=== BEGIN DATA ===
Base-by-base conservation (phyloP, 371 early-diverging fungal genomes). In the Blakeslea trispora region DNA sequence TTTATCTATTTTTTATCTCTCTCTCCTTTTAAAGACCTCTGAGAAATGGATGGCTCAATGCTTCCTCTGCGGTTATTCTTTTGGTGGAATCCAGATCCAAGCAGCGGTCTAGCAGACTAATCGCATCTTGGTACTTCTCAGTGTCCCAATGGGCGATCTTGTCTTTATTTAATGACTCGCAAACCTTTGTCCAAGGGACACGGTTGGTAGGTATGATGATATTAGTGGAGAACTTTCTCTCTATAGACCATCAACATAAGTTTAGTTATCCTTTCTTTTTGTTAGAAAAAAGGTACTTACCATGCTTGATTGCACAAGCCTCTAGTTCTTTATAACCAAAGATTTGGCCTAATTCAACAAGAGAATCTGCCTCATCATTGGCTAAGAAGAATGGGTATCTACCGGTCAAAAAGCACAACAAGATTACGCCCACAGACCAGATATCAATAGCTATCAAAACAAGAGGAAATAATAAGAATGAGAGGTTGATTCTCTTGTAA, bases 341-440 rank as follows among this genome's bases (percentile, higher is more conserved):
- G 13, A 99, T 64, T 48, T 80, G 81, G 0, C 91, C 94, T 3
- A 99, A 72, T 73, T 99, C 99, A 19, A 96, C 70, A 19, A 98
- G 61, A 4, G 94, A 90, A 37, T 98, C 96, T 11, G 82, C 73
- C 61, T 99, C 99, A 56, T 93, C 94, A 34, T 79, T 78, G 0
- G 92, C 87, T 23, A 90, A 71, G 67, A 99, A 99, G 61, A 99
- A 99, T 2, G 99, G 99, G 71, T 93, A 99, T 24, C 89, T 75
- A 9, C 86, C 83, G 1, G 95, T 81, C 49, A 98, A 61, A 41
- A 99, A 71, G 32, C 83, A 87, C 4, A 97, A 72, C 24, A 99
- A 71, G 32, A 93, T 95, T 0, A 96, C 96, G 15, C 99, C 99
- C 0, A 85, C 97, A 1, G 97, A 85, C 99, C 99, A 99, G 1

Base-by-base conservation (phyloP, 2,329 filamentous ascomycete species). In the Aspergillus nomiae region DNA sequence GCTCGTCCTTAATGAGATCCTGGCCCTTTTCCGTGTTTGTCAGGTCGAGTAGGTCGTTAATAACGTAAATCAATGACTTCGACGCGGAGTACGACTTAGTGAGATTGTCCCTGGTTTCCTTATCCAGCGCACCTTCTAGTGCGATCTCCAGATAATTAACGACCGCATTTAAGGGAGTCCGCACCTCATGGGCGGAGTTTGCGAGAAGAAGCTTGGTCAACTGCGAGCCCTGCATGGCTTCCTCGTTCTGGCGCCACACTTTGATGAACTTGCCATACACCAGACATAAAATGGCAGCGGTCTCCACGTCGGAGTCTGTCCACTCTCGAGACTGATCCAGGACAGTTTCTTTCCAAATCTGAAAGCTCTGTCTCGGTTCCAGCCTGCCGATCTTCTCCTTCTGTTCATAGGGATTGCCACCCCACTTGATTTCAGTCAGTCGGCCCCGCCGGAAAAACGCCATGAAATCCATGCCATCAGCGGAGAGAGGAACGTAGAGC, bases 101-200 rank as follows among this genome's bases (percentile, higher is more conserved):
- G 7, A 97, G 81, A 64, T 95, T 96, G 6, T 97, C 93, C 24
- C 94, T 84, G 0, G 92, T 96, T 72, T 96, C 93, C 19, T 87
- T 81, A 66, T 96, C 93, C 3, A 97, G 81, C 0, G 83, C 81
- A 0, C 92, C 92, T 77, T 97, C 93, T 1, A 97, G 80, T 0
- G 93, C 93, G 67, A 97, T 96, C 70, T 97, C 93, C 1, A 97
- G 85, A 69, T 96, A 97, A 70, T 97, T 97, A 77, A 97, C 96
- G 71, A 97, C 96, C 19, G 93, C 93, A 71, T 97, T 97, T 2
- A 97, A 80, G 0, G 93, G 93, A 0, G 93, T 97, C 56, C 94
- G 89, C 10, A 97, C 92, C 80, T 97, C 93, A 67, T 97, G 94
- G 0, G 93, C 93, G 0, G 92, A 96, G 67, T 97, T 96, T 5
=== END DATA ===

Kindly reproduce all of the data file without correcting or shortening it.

Base-by-base conservation (phyloP, 371 early-diverging fungal genomes). In the Blakeslea trispora region DNA sequence TTTATCTATTTTTTATCTCTCTCTCCTTTTAAAGACCTCTGAGAAATGGATGGCTCAATGCTTCCTCTGCGGTTATTCTTTTGGTGGAATCCAGATCCAAGCAGCGGTCTAGCAGACTAATCGCATCTTGGTACTTCTCAGTGTCCCAATGGGCGATCTTGTCTTTATTTAATGACTCGCAAACCTTTGTCCAAGGGACACGGTTGGTAGGTATGATGATATTAGTGGAGAACTTTCTCTCTATAGACCATCAACATAAGTTTAGTTATCCTTTCTTTTTGTTAGAAAAAAGGTACTTACCATGCTTGATTGCACAAGCCTCTAGTTCTTTATAACCAAAGATTTGGCCTAATTCAACAAGAGAATCTGCCTCATCATTGGCTAAGAAGAATGGGTATCTACCGGTCAAAAAGCACAACAAGATTACGCCCACAGACCAGATATCAATAGCTATCAAAACAAGAGGAAATAATAAGAATGAGAGGTTGATTCTCTTGTAA, bases 341-440 rank as follows among this genome's bases (percentile, higher is more conserved):
- G 13, A 99, T 64, T 48, T 80, G 81, G 0, C 91, C 94, T 3
- A 99, A 72, T 73, T 99, C 99, A 19, A 96, C 70, A 19, A 98
- G 61, A 4, G 94, A 90, A 37, T 98, C 96, T 11, G 82, C 73
- C 61, T 99, C 99, A 56, T 93, C 94, A 34, T 79, T 78, G 0
- G 92, C 87, T 23, A 90, A 71, G 67, A 99, A 99, G 61, A 99
- A 99, T 2, G 99, G 99, G 71, T 93, A 99, T 24, C 89, T 75
- A 9, C 86, C 83, G 1, G 95, T 81, C 49, A 98, A 61, A 41
- A 99, A 71, G 32, C 83, A 87, C 4, A 97, A 72, C 24, A 99
- A 71, G 32, A 93, T 95, T 0, A 96, C 96, G 15, C 99, C 99
- C 0, A 85, C 97, A 1, G 97, A 85, C 99, C 99, A 99, G 1

Base-by-base conservation (phyloP, 2,329 filamentous ascomycete species). In the Aspergillus nomiae region DNA sequence GCTCGTCCTTAATGAGATCCTGGCCCTTTTCCGTGTTTGTCAGGTCGAGTAGGTCGTTAATAACGTAAATCAATGACTTCGACGCGGAGTACGACTTAGTGAGATTGTCCCTGGTTTCCTTATCCAGCGCACCTTCTAGTGCGATCTCCAGATAATTAACGACCGCATTTAAGGGAGTCCGCACCTCATGGGCGGAGTTTGCGAGAAGAAGCTTGGTCAACTGCGAGCCCTGCATGGCTTCCTCGTTCTGGCGCCACACTTTGATGAACTTGCCATACACCAGACATAAAATGGCAGCGGTCTCCACGTCGGAGTCTGTCCACTCTCGAGACTGATCCAGGACAGTTTCTTTCCAAATCTGAAAGCTCTGTCTCGGTTCCAGCCTGCCGATCTTCTCCTTCTGTTCATAGGGATTGCCACCCCACTTGATTTCAGTCAGTCGGCCCCGCCGGAAAAACGCCATGAAATCCATGCCATCAGCGGAGAGAGGAACGTAGAGC, bases 101-200 rank as follows among this genome's bases (percentile, higher is more conserved):
- G 7, A 97, G 81, A 64, T 95, T 96, G 6, T 97, C 93, C 24
- C 94, T 84, G 0, G 92, T 96, T 72, T 96, C 93, C 19, T 87
- T 81, A 66, T 96, C 93, C 3, A 97, G 81, C 0, G 83, C 81
- A 0, C 92, C 92, T 77, T 97, C 93, T 1, A 97, G 80, T 0
- G 93, C 93, G 67, A 97, T 96, C 70, T 97, C 93, C 1, A 97
- G 85, A 69, T 96, A 97, A 70, T 97, T 97, A 77, A 97, C 96
- G 71, A 97, C 96, C 19, G 93, C 93, A 71, T 97, T 97, T 2
- A 97, A 80, G 0, G 93, G 93, A 0, G 93, T 97, C 56, C 94
- G 89, C 10, A 97, C 92, C 80, T 97, C 93, A 67, T 97, G 94
- G 0, G 93, C 93, G 0, G 92, A 96, G 67, T 97, T 96, T 5